So Peter Costello actually spoke about the leadership on Friday night. He said this on the way in to his testimonial shindig on Friday night.

“I absolutely and totally support Brendan Nelson. He has been elected as the leader of the Liberal Party to take the Liberal Party to the next election and to win the next election, and he will have my total and utter support in doing that. As far as I’m concerned the Liberal Party leadership is a team of Dr Nelson and Julie Bishop and I’m supporting them.”

So that’s pretty clear then. Or so you’d think. They didn’t notice it at The Weekend Australian. Admittedly, they were very excited about a Nelson comment on Friday in which he appeared to say he’d welcome Costello changing his mind about the leadership. This barely even qualified for the appellation “gaffe”, a term so readily bandied about by political journalists as to have virtually lost all meaning. It was plain what Nelson meant, but it was declared “the last straw” by Dennis Shanahan. It takes particular obsessiveness, or sheer bastardry, to find something damning in such trivia.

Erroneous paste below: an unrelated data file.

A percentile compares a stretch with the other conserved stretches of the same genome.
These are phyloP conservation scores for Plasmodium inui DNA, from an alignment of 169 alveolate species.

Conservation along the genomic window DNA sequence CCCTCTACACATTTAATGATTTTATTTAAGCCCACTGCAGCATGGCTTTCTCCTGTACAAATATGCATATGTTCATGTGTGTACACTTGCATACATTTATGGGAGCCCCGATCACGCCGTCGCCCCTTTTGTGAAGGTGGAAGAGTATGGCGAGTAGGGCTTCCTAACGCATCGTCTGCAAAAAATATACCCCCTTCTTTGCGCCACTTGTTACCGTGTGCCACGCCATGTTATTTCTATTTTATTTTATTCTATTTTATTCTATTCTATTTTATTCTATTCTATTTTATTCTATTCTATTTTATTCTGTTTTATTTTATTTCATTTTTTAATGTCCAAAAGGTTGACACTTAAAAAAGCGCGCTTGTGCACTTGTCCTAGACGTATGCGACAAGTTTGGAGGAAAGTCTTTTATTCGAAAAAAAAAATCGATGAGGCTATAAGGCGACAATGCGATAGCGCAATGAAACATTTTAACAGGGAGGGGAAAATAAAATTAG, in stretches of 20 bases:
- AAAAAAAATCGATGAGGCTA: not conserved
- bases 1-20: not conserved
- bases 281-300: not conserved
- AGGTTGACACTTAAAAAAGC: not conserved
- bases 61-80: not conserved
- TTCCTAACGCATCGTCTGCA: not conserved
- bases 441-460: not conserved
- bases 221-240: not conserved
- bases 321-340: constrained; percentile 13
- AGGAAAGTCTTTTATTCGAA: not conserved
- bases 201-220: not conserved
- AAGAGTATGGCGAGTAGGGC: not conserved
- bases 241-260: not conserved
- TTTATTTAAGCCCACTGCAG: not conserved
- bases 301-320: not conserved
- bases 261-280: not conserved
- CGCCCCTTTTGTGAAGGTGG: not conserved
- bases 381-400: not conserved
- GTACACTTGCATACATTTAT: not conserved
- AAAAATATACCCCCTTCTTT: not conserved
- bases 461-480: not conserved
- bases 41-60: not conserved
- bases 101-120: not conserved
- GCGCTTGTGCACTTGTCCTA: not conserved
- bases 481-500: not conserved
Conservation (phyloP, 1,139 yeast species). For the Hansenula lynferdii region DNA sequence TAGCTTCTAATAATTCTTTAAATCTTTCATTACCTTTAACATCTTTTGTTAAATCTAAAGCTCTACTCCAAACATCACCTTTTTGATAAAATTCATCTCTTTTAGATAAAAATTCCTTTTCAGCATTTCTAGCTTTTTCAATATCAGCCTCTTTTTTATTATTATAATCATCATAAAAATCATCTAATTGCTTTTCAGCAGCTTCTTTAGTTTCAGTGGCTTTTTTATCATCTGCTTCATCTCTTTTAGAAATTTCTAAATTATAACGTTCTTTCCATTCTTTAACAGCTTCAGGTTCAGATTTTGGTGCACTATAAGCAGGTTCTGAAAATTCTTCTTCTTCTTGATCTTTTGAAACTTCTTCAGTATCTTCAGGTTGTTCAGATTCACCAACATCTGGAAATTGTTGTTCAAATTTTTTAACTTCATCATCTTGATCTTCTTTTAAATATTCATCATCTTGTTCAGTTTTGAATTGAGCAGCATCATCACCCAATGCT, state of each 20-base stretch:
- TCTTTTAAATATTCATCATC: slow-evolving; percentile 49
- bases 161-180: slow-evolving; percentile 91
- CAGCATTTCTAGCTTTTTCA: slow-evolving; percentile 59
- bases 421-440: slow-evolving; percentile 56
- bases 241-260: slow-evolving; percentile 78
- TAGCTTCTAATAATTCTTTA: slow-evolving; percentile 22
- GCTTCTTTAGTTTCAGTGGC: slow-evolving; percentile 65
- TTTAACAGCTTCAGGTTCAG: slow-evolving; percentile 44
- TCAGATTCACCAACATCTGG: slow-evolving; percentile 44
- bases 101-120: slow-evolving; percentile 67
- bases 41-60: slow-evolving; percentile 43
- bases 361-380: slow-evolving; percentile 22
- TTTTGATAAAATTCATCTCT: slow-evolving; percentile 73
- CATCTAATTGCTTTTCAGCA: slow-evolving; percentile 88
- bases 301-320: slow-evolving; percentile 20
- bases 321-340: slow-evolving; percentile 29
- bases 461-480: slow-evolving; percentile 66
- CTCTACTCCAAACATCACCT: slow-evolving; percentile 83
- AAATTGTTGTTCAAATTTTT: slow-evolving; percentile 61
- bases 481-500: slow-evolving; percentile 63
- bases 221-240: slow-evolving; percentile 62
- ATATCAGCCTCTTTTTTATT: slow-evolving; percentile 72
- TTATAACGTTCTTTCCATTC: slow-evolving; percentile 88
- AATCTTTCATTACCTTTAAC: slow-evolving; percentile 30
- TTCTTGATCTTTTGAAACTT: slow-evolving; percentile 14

By today, however, Costello’s Friday night words had sunk in, so the story was switched to Costello staying in politics, but on the backbench. Whether this was an invention of The Oz or those oft-quoted “senior Liberals” isn’t clear. Doubtless the former Treasurer would enjoy nothing more than staying on the backbench for another two and a half years, listening to Julia Gillard and Wayne Swan mock him in Question Time, his only purpose to represent the good citizens of Higgins and prop up Brendan Nelson.

That’ll fix Malcolm Turnbull, eh? He’ll rue the day he embarrassed Costello with that tax plan in 2005.

Fair dinkum. It’s a nonsense, as Michelle Grattan – channelling Nick Greiner – declared this morning.

Let’s be blunt about what Costello is doing. He’s damaging his own party to maximise the sales impact of his book. His failure to leave Parliament or announce his intention to leave is a deliberate act of selfishness, and not entirely different to Mark Latham selling his diaries. Every moment Costello stays there, he takes the focus, and the pressure, off the Government, and distracts from what’s left of Brendan Nelson’s leadership. And he knows perfectly well that he is doing it.

He’s getting plenty of help – from The Australian, and from his colleagues, especially blabber-mouth Tony Abbott, who won’t shut up about the leadership. But Costello could stop it at any moment, and chooses not to. Liberals who have kept their mouths shut and are trying to get on with their jobs must be furious.

For once, Glenn Milne is faintly on target today, describing the whole shemozzle as Stockholm Syndrome. Except he omitted to mention that a number of his colleagues are amongst the hostages.

Peter Fray

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